When playing becomes a profession
When playing becomes a profession
More than 12,700 players around the world are professionally engaged in competing in video games, according to the first electronic sport observatory.
The fans roar as they would in any other sporting event, however the ‘heroes’ they acclaim are neither Ronaldo nor Nadal nor Gasol. The media are not yet covered and yet they are true idols in the peculiar universe through which they move. And everything indicates that this has only just begun. In 2017, the so-called MMOs, massively multiplayer online games, which are the most representative of electronic sports, are expected to represent 31% of the total revenue of the videogame market. This is what ‘e-Sports Report’, the first observatory of electronic sport, which Arena Media has developed, reflects.
The study compiles “a lot of information” that was dispersed in the network and complements it with a series of interviews to the different agents of the sector, to draw a fixed picture of the state of this growing area belonging to the cultural industry that moves the most money in all the world. It should be remembered that only in Spain, which at the level of billing is in ninth position in the world ranking, there are more than 23.9 million players and six million of them already do it on all possible screens: computers, consoles, tablets , mobiles … The potential to take a step towards e-Sports is there.
In a context like the current one, it is worth wondering how the e-Sports have arrived at their current situation. The study gives an answer: the presence of PC in 93.2% of homes, the desire for competition and the fact that many distributors have launched to business models such as Free to Play – the game is free and you only pay for moving faster or for aesthetic improvements – they allow entry barriers to be minimal. Since then, the phenomenon has only grown. From the competitions in the cybercafÃ©s one went to the online competitions and later, thanks in part to a growing community of fans and to the professionalized tournaments, to the massive events
The observatory defines electronic sport as the “encounter between the psychological physicality of chess and the technological mediation of motor sports”. The truth is that professional players, there are 12,737 worldwide, must devote between eight and ten hours seven days a week to perfect their game. Real-time strategy titles such as ‘Starcraft II’, a title in which the player must gather resources, which then reinvest in their units to launch them against the enemy, require about 300 actions per minute.
Therefore it is logical that the professional career of an electronic athlete is between four and six years on average. In this sense, the topic of the discipline of Asians, with 652 professionals in China and 552 in South Korea, plays in their favor, They are leaders in this sector. The United States (2,506 professionals), Germany and Sweden (513 professionals) are other countries in which e-Sports are relevant and already at another level are countries such as Spain (274 professionals), France and Italy.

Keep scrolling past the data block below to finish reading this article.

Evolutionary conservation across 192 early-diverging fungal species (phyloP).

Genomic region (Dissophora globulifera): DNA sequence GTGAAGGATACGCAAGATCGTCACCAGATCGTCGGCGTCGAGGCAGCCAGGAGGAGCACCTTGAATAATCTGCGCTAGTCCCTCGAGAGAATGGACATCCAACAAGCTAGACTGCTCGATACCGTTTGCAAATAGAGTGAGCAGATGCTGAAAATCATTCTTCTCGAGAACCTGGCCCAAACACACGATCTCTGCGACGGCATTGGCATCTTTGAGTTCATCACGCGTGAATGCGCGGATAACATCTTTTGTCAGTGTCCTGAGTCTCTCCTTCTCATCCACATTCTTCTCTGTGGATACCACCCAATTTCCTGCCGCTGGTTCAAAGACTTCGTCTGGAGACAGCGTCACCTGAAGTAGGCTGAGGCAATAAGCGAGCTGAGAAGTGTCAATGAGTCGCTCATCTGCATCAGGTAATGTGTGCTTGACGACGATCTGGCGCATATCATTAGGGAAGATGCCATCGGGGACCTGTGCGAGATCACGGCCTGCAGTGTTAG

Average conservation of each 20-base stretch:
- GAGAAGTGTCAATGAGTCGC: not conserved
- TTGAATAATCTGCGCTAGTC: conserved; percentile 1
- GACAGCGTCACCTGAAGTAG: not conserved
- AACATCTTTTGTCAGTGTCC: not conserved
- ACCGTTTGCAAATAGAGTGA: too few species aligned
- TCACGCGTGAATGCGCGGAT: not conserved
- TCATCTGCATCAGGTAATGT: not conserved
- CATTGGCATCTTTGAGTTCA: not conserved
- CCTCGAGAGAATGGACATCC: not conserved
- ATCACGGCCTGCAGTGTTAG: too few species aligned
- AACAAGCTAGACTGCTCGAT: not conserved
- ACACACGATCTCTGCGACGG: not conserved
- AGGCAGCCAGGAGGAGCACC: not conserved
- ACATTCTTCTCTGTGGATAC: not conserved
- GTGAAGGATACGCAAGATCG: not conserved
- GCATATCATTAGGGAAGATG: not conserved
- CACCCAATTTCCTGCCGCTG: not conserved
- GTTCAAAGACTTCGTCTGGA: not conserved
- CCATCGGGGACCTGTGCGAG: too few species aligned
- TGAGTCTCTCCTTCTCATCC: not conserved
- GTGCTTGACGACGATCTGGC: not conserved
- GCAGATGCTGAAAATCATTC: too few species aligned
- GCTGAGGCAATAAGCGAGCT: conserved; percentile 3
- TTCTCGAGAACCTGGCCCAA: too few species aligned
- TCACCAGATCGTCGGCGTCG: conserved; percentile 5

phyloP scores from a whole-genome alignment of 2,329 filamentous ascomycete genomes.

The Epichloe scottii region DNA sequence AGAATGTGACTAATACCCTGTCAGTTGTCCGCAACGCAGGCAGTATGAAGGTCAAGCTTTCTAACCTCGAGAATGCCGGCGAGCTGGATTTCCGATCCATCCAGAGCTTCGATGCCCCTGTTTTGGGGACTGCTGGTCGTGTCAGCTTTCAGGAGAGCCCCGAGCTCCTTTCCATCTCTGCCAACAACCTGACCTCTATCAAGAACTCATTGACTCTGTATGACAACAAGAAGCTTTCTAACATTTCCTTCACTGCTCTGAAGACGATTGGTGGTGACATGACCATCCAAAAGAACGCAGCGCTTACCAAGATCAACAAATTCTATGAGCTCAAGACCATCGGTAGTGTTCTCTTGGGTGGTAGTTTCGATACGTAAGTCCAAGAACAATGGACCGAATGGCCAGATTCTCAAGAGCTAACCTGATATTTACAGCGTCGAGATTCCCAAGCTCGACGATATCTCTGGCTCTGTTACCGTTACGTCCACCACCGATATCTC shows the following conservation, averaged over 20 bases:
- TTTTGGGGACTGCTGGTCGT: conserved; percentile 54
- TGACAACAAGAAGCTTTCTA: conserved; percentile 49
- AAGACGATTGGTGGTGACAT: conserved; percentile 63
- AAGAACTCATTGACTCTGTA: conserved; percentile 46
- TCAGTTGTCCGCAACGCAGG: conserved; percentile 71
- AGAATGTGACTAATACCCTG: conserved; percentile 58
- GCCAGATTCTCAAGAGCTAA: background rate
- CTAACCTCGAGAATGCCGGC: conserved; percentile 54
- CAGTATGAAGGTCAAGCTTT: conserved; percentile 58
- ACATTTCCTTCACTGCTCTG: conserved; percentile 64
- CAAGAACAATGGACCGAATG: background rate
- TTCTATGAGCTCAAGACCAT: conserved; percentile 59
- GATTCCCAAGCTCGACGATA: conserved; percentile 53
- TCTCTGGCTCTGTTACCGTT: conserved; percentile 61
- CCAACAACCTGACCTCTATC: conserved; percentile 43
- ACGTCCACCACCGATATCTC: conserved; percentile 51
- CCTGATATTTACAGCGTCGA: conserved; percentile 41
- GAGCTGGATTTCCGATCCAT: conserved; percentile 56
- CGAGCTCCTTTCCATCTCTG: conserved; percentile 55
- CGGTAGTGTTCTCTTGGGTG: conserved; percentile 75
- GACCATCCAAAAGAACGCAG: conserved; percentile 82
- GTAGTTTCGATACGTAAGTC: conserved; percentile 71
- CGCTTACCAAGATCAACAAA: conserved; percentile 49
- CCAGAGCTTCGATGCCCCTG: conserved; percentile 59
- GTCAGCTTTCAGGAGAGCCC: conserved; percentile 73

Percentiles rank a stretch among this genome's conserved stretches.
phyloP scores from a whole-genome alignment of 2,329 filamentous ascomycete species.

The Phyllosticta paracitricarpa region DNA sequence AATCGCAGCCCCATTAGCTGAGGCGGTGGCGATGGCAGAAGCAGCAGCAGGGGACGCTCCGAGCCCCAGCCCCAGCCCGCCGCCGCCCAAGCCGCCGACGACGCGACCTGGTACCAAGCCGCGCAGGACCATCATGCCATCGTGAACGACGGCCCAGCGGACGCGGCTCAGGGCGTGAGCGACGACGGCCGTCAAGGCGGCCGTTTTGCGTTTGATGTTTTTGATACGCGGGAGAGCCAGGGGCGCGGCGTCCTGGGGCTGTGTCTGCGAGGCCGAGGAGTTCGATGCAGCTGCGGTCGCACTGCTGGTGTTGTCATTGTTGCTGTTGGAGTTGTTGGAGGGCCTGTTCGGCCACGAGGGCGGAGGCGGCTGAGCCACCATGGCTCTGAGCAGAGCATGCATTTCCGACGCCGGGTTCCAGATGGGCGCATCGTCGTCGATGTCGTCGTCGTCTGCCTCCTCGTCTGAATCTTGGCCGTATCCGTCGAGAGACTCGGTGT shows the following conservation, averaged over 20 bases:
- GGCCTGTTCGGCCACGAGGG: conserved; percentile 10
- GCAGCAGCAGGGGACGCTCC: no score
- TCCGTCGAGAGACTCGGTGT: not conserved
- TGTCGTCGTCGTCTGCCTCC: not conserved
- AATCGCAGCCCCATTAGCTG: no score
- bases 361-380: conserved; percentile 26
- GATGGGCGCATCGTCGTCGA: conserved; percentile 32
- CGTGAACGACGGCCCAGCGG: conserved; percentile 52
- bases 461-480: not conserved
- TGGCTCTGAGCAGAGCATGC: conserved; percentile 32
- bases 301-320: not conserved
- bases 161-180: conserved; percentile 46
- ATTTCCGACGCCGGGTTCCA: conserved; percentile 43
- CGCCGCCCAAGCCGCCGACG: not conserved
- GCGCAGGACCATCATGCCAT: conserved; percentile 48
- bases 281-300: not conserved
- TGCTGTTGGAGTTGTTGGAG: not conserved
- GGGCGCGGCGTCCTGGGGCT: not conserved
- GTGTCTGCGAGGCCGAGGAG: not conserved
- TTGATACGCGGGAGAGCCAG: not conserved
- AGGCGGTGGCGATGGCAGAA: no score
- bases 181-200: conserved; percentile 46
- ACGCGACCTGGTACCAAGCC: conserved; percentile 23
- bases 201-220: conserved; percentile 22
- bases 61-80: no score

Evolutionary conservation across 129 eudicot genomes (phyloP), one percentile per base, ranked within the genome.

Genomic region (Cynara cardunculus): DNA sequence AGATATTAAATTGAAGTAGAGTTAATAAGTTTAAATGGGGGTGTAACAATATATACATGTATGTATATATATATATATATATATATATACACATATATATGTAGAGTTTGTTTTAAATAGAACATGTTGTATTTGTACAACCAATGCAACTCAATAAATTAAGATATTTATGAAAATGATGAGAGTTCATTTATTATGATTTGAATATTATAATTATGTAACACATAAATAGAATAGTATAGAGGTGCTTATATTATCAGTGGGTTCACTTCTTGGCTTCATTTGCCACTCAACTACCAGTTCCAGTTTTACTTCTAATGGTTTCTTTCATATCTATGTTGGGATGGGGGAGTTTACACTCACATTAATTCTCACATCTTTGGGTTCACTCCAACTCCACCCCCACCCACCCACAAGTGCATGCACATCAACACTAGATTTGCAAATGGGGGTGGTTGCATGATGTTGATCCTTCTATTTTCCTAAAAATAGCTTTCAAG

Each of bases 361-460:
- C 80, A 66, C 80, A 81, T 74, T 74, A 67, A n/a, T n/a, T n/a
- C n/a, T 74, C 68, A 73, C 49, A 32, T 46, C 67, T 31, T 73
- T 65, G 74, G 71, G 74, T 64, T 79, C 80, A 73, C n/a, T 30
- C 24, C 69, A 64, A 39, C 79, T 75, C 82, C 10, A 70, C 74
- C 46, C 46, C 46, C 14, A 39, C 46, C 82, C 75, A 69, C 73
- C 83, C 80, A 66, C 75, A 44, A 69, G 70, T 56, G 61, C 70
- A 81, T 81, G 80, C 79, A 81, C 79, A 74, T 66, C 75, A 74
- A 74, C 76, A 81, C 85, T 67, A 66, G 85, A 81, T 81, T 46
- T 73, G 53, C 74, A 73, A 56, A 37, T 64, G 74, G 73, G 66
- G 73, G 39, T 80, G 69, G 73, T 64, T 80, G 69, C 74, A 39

Despite the place that Spain occupies in that sense, the trend is very positive, because in proportion the number of active players in MMOs in Spain is the highest in the world and the growth rate between 2011 and 2014 is 8%.
The report also reveals what elements build this structure and begins with video games. They are the MOBA -‘League of Legends ‘and’ DOTA 2′- and the MMORPG -‘World of Warcraft ‘or’ Eve Online’- the most representative but there is also room for other genres such as first-person action games such as sagas ‘Counter Strike’ or ‘Call of Duty’, fighting games like the saga ‘Street Fighter’ and, even, sports like ‘FIFA’. In this sense, growth has not only been determined by the community. Studies like Blizzard or Valve have also realized the opportunity and instead of continuing to develop waterproof games, they have turned titles into services that keep them alive and that adapt to the needs of the community.
The report indicates that the positive trend began to be noticed in 2013 and 2014. Since then, the growth of players and tournaments, as well as the amount of prizes in the tournaments, which exceeded 65 million dollars in 2015, has not more than growing. And they point to a problem: just as in the United States the leagues and the tournaments have already reached the universities, in Spain it is difficult to find new players. The ecosystem also includes clubs and players who were born with an amateur spirit but who have become professional companies with managers, trainers, dieticians, psychologists, and who, in order to finance themselves, look for sponsorships, merchandansing their own, prizes … other sports that are forming their own e-Sports team, as Valencia CF has recently done.
But, undoubtedly one of the most striking aspects of e-Sports, is the audiences that hoard. Platforms such as Twitch.tv, which in 2012 was acquired by Amazon, retransmit by streaming those competitions. The figures are overwhelming: in 2015, 2.09 million users saw the end of the ESL One Cologne at the same time and up to 27 million unique users were connected.
Not only that, the service has managed to combine something that seemed impossible on a single platform: video content and comments in real time. It has 100 million monthly users that consume an average of 422 minutes of video per month per user. 550,000 users are frequent visitors. And there is another important point, according to the study, 40% of these viewers are not video game players. So things, the opportunities to get grow not only the electronic sport but reach that viewer seem clear.